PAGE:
Blue Ring , Rogue River National Forest, Oregon
by Daniel Dancer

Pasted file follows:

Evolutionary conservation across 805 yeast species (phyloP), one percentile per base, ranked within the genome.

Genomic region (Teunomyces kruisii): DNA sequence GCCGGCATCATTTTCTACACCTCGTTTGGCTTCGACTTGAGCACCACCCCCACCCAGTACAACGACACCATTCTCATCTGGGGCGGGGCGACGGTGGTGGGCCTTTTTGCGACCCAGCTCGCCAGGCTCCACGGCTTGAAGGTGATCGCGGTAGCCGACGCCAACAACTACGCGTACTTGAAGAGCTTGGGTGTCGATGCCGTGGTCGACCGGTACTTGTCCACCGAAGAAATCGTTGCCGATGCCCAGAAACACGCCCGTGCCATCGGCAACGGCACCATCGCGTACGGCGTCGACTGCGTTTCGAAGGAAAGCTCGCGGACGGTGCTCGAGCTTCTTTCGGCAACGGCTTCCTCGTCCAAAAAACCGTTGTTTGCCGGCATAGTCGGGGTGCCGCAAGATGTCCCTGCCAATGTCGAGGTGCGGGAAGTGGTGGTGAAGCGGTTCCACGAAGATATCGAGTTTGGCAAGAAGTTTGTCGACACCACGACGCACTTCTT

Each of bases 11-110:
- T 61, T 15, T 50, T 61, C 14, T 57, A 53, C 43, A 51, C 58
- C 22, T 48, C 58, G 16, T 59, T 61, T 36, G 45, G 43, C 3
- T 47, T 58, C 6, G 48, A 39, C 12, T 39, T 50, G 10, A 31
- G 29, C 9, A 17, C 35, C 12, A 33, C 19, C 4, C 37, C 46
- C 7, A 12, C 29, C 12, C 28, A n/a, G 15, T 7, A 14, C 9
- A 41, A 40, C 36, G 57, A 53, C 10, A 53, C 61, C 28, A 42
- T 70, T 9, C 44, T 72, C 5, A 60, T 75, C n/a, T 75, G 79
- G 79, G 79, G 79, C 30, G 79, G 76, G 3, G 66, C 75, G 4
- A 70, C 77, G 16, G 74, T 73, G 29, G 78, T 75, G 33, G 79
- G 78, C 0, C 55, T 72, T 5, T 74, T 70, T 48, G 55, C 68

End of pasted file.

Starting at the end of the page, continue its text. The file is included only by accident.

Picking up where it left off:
Using plastic tape discarded along a trail, this circle was constructed on the elaborate woven straw matting of a extensive forest service restoration project on the main headwall of the Hamilton Creek Watershed. On New Year's Eve, 1996, the headwall experienced nine slides, with rocks, trees, and soil cascading down the water course. Much of the material made it to the town of Ashland, two miles downstream, where it buried some structures and flooded several others. Recent high grading of big trees above this area in fragile soils of decomposed granite were the cause of this event. What keeps these soils in place is the biota on top of it. Roots, while loosening the material that looks like a coarse sandy beach, hold it and cover it with a mantle of organics and plant life. Once that is disturbed, the decomposed granite heads downhill. The collapse of the Hamilton headwall is a prime example of such action common in many of our national forests. For more information on the Rogue River National Forest, contact Headwaters.

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